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Access to information, techniques and technical know-how for productive and sustainable management is a prerequisite for developing opportunities for new cultural practices and technologies.
Exchanging experience and information among developing countries and taking advantage of complementarities to upgrade skills through Technical Cooperation among Developing Countries (TCDC) is highly cost-effective. TCDC has enormous potential that developing countries are far from tapping sufficiently.
The relevant organizations of the United Nations system and the multilateral financial institutions can play a catalytic role in promoting TCDC and make the approach more effective. In carrying out their TCDC programmes, most developing countries are faced with resource constraints, unavailability of specific expertise or lack of certain facilities; United Nations agencies and multilateral institutions should provide support and assistance. At the High-level Committee on the Review of Technical Cooperation among Developing Countries, New York, 1993, the Group of 77 noted that the advantages and relevance of TCDC to the developing countries were even more significant than in the past. TCDC could be included as one of the main issues for UNDP Special Programme Resources.
Regional groupings or mechanisms could also promote and implement TCDC. Successful examples include the programmes on agricultural information, management training and poverty alleviation of the Economic and Social Commission for Asia and the Pacific (ESCAP) and the Economic Commission for Latin America and the Caribbean (ECLAC).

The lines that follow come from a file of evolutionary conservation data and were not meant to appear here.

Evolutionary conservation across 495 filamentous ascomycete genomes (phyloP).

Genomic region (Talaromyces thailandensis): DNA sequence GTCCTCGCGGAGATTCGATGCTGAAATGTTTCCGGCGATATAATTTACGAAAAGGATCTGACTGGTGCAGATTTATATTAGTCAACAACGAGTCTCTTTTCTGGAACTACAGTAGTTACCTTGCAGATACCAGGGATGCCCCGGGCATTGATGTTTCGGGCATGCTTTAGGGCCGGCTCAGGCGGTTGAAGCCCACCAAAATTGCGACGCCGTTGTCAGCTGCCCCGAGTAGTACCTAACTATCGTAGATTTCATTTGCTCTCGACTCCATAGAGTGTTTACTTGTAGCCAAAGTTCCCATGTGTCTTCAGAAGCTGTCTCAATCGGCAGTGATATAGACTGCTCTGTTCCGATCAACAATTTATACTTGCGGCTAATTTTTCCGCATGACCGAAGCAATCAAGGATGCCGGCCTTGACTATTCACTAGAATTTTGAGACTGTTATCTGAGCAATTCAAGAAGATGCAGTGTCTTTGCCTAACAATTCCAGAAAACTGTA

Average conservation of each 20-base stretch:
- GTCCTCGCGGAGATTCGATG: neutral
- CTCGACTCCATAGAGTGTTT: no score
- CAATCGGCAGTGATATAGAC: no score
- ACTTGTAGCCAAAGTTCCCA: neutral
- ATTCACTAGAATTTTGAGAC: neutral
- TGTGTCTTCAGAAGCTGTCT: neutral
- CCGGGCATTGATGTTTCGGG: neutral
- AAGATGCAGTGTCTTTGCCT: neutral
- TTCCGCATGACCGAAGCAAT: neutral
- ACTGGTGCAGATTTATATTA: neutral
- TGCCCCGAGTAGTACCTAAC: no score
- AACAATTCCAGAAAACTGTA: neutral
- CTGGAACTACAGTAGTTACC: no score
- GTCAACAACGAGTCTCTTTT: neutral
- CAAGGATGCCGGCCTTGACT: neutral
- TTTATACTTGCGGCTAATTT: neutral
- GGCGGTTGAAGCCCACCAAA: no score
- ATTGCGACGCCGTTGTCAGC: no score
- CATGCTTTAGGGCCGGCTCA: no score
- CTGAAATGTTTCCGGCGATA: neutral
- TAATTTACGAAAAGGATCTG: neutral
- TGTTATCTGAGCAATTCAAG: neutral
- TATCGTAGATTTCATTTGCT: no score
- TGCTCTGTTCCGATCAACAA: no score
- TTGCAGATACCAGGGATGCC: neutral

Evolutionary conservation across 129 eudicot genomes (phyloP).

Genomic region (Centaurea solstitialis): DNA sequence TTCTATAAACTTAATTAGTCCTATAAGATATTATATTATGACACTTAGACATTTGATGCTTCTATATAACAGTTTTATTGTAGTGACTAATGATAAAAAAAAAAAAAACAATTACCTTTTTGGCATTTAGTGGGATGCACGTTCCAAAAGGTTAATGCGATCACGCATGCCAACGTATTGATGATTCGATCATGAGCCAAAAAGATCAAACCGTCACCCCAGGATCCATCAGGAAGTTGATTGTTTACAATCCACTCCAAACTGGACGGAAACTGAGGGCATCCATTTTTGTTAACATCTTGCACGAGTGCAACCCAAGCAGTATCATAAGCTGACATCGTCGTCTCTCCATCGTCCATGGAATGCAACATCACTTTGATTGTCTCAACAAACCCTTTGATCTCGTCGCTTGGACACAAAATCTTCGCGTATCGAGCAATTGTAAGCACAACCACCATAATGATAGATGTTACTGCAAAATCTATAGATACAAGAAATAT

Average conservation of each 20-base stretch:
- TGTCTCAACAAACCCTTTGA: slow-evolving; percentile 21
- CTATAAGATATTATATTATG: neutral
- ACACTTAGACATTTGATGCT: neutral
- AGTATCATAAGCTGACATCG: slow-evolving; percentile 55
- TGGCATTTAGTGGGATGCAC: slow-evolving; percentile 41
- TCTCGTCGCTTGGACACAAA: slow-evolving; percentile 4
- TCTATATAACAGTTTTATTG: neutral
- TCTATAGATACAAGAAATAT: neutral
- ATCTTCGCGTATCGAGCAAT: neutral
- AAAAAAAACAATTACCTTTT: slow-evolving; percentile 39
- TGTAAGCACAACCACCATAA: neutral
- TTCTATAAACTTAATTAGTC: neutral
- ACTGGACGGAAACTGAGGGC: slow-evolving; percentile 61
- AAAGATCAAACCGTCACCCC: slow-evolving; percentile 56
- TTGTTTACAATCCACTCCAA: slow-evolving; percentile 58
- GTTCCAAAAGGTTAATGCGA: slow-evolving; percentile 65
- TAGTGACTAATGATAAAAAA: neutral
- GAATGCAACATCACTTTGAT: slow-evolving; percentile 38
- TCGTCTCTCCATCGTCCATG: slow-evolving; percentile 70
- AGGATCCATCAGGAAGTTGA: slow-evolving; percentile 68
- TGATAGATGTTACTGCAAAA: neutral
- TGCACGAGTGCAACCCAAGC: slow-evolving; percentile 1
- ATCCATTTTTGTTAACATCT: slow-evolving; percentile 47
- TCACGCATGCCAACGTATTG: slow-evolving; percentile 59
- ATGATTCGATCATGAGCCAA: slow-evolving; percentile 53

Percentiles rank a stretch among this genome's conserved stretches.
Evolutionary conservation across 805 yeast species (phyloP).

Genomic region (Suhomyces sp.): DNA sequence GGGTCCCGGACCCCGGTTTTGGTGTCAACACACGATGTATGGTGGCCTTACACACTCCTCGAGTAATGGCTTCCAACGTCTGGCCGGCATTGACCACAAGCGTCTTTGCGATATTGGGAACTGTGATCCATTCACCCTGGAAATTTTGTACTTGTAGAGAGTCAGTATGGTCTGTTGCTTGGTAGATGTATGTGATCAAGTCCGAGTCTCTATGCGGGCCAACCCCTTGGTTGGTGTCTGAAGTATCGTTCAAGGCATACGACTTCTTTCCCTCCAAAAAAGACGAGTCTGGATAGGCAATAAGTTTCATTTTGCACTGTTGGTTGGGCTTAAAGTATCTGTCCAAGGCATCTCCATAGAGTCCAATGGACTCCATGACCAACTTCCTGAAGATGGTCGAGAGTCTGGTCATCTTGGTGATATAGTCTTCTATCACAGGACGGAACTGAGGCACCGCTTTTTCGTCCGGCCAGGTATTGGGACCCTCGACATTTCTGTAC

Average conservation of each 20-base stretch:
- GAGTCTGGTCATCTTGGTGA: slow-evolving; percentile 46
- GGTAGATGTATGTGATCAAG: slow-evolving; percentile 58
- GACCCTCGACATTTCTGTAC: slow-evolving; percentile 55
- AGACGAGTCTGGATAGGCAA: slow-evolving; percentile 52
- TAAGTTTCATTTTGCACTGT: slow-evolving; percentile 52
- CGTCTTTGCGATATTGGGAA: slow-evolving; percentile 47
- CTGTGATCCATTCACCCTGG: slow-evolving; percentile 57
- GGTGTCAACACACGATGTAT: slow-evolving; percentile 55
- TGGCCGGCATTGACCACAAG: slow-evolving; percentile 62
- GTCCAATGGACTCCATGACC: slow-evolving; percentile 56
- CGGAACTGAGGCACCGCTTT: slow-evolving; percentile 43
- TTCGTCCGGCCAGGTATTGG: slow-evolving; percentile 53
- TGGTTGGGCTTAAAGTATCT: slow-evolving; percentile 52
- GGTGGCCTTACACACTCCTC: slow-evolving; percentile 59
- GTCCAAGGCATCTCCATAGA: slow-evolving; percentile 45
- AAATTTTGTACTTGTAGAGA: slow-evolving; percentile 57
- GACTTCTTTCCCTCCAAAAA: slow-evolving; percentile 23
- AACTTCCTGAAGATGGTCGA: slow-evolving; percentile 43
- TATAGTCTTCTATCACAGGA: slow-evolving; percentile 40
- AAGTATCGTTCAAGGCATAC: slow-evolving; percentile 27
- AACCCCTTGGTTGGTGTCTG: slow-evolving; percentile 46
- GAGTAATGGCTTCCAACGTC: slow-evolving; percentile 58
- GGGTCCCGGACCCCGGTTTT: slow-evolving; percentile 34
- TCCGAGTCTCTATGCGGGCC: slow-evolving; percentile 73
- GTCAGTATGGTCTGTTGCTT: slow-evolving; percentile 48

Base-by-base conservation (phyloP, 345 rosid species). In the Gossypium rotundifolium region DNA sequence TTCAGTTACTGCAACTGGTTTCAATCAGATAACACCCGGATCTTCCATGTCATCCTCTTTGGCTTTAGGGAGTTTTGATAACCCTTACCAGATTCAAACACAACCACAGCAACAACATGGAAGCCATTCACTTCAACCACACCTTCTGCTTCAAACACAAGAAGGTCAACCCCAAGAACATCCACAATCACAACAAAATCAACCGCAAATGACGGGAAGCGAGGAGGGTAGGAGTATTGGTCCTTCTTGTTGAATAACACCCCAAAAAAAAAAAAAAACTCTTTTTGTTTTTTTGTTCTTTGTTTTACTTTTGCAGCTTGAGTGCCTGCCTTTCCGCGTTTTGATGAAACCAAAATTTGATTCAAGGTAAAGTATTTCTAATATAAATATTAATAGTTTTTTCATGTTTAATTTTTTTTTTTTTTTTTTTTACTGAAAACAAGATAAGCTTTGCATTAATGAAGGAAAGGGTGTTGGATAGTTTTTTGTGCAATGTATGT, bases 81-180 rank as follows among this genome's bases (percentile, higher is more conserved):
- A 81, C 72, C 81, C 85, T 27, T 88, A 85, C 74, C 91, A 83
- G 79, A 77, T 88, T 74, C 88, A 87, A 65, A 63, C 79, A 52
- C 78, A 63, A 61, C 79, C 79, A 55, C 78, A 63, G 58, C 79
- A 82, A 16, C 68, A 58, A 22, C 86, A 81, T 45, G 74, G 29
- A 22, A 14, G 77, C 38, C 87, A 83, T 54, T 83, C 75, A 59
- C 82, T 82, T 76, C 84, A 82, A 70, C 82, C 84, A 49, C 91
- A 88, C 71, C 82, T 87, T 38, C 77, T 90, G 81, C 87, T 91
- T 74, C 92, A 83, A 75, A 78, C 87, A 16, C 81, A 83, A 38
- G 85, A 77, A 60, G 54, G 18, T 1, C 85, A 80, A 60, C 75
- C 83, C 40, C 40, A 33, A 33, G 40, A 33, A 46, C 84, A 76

Intra-regional technical cooperation and networking on fisheries is well established in the Caribbean and South Pacific regions and, to a lesser extent, in the Indian Ocean region. Both FAO and other organizations, some of which have specific fisheries management and development mandates, operate in the Caribbean and South Pacific regions. Intra-regional cooperation among small island developing States has been particularly successful in achieving common approaches to fisheries management and development with respect to resources coming under national jurisdictions. Examples include: limitations on industrial fishing, harmonisation of fisheries legislation and regionally coordinated monitoring, control and surveillance (MCS) programmes. Indeed, through cooperative fisheries arrangements, many small island developing States have been able to benefit more fully from extended jurisdiction and implement fisheries management arrangements based on principles of sustainable resource use. However, the need to foster more effective fisheries cooperation among small island developing States is recognised, especially in view of the economic vulnerability of these States and the importance of fisheries production to their food security and development.